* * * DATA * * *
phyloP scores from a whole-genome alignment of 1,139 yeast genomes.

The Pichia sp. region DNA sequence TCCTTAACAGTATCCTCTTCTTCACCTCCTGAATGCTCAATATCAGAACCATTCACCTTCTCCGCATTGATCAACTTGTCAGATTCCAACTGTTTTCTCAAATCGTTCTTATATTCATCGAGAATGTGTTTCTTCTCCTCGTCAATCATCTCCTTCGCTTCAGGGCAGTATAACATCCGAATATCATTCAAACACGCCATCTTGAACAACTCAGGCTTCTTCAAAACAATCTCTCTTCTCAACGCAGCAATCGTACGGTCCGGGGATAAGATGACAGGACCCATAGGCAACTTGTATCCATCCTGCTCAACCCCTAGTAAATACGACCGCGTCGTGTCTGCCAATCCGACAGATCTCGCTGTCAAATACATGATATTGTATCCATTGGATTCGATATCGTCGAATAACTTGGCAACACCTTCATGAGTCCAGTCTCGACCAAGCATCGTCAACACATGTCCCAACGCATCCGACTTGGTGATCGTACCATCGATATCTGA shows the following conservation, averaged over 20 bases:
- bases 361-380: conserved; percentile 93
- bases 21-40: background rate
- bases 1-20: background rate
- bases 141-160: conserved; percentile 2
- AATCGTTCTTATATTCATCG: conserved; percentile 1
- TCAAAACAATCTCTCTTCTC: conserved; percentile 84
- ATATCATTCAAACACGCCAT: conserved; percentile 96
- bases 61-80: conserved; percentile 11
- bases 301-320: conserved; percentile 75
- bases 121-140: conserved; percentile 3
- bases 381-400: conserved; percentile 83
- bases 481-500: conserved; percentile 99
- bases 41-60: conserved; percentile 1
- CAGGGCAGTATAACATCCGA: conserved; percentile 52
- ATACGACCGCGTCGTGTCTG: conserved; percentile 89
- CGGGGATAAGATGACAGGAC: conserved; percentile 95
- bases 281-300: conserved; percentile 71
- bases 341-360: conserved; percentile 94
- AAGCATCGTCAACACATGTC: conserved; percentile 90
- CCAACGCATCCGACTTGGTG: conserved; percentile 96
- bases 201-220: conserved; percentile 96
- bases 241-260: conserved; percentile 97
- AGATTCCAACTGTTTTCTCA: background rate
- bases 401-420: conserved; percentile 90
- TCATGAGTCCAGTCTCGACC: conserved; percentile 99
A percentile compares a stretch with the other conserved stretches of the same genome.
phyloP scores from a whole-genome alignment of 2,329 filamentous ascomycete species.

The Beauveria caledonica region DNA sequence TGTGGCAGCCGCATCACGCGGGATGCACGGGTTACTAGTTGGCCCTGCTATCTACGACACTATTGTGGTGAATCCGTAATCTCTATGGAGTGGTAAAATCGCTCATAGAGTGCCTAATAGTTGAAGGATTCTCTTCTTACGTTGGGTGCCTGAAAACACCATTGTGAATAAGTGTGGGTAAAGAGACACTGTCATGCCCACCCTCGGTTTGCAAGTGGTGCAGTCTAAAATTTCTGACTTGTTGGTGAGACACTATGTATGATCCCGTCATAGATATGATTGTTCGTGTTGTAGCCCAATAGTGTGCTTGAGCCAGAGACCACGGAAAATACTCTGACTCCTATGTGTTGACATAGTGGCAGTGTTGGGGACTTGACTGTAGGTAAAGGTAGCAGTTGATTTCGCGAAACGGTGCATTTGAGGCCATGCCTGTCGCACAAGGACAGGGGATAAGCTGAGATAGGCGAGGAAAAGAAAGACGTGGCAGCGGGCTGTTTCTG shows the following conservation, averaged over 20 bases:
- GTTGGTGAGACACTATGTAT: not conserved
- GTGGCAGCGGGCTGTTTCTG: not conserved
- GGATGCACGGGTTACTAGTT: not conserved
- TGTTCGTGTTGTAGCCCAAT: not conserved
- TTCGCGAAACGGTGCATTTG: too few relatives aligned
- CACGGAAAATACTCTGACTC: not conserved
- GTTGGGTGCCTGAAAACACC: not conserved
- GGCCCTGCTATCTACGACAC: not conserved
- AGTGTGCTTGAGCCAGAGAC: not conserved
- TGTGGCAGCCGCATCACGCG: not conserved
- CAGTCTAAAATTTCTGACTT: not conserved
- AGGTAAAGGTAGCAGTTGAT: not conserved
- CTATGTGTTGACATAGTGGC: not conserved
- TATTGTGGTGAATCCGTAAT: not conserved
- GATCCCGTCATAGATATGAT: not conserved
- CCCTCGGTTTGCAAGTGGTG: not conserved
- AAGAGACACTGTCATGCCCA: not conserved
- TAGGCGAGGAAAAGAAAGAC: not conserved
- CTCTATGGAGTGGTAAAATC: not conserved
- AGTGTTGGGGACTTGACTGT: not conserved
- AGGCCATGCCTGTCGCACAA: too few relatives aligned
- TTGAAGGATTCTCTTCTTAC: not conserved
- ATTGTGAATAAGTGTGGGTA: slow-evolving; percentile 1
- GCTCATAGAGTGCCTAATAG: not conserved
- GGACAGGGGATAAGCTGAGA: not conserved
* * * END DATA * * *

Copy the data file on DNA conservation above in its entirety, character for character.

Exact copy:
phyloP scores from a whole-genome alignment of 1,139 yeast genomes.

The Pichia sp. region DNA sequence TCCTTAACAGTATCCTCTTCTTCACCTCCTGAATGCTCAATATCAGAACCATTCACCTTCTCCGCATTGATCAACTTGTCAGATTCCAACTGTTTTCTCAAATCGTTCTTATATTCATCGAGAATGTGTTTCTTCTCCTCGTCAATCATCTCCTTCGCTTCAGGGCAGTATAACATCCGAATATCATTCAAACACGCCATCTTGAACAACTCAGGCTTCTTCAAAACAATCTCTCTTCTCAACGCAGCAATCGTACGGTCCGGGGATAAGATGACAGGACCCATAGGCAACTTGTATCCATCCTGCTCAACCCCTAGTAAATACGACCGCGTCGTGTCTGCCAATCCGACAGATCTCGCTGTCAAATACATGATATTGTATCCATTGGATTCGATATCGTCGAATAACTTGGCAACACCTTCATGAGTCCAGTCTCGACCAAGCATCGTCAACACATGTCCCAACGCATCCGACTTGGTGATCGTACCATCGATATCTGA shows the following conservation, averaged over 20 bases:
- bases 361-380: conserved; percentile 93
- bases 21-40: background rate
- bases 1-20: background rate
- bases 141-160: conserved; percentile 2
- AATCGTTCTTATATTCATCG: conserved; percentile 1
- TCAAAACAATCTCTCTTCTC: conserved; percentile 84
- ATATCATTCAAACACGCCAT: conserved; percentile 96
- bases 61-80: conserved; percentile 11
- bases 301-320: conserved; percentile 75
- bases 121-140: conserved; percentile 3
- bases 381-400: conserved; percentile 83
- bases 481-500: conserved; percentile 99
- bases 41-60: conserved; percentile 1
- CAGGGCAGTATAACATCCGA: conserved; percentile 52
- ATACGACCGCGTCGTGTCTG: conserved; percentile 89
- CGGGGATAAGATGACAGGAC: conserved; percentile 95
- bases 281-300: conserved; percentile 71
- bases 341-360: conserved; percentile 94
- AAGCATCGTCAACACATGTC: conserved; percentile 90
- CCAACGCATCCGACTTGGTG: conserved; percentile 96
- bases 201-220: conserved; percentile 96
- bases 241-260: conserved; percentile 97
- AGATTCCAACTGTTTTCTCA: background rate
- bases 401-420: conserved; percentile 90
- TCATGAGTCCAGTCTCGACC: conserved; percentile 99
A percentile compares a stretch with the other conserved stretches of the same genome.
phyloP scores from a whole-genome alignment of 2,329 filamentous ascomycete species.

The Beauveria caledonica region DNA sequence TGTGGCAGCCGCATCACGCGGGATGCACGGGTTACTAGTTGGCCCTGCTATCTACGACACTATTGTGGTGAATCCGTAATCTCTATGGAGTGGTAAAATCGCTCATAGAGTGCCTAATAGTTGAAGGATTCTCTTCTTACGTTGGGTGCCTGAAAACACCATTGTGAATAAGTGTGGGTAAAGAGACACTGTCATGCCCACCCTCGGTTTGCAAGTGGTGCAGTCTAAAATTTCTGACTTGTTGGTGAGACACTATGTATGATCCCGTCATAGATATGATTGTTCGTGTTGTAGCCCAATAGTGTGCTTGAGCCAGAGACCACGGAAAATACTCTGACTCCTATGTGTTGACATAGTGGCAGTGTTGGGGACTTGACTGTAGGTAAAGGTAGCAGTTGATTTCGCGAAACGGTGCATTTGAGGCCATGCCTGTCGCACAAGGACAGGGGATAAGCTGAGATAGGCGAGGAAAAGAAAGACGTGGCAGCGGGCTGTTTCTG shows the following conservation, averaged over 20 bases:
- GTTGGTGAGACACTATGTAT: not conserved
- GTGGCAGCGGGCTGTTTCTG: not conserved
- GGATGCACGGGTTACTAGTT: not conserved
- TGTTCGTGTTGTAGCCCAAT: not conserved
- TTCGCGAAACGGTGCATTTG: too few relatives aligned
- CACGGAAAATACTCTGACTC: not conserved
- GTTGGGTGCCTGAAAACACC: not conserved
- GGCCCTGCTATCTACGACAC: not conserved
- AGTGTGCTTGAGCCAGAGAC: not conserved
- TGTGGCAGCCGCATCACGCG: not conserved
- CAGTCTAAAATTTCTGACTT: not conserved
- AGGTAAAGGTAGCAGTTGAT: not conserved
- CTATGTGTTGACATAGTGGC: not conserved
- TATTGTGGTGAATCCGTAAT: not conserved
- GATCCCGTCATAGATATGAT: not conserved
- CCCTCGGTTTGCAAGTGGTG: not conserved
- AAGAGACACTGTCATGCCCA: not conserved
- TAGGCGAGGAAAAGAAAGAC: not conserved
- CTCTATGGAGTGGTAAAATC: not conserved
- AGTGTTGGGGACTTGACTGT: not conserved
- AGGCCATGCCTGTCGCACAA: too few relatives aligned
- TTGAAGGATTCTCTTCTTAC: not conserved
- ATTGTGAATAAGTGTGGGTA: slow-evolving; percentile 1
- GCTCATAGAGTGCCTAATAG: not conserved
- GGACAGGGGATAAGCTGAGA: not conserved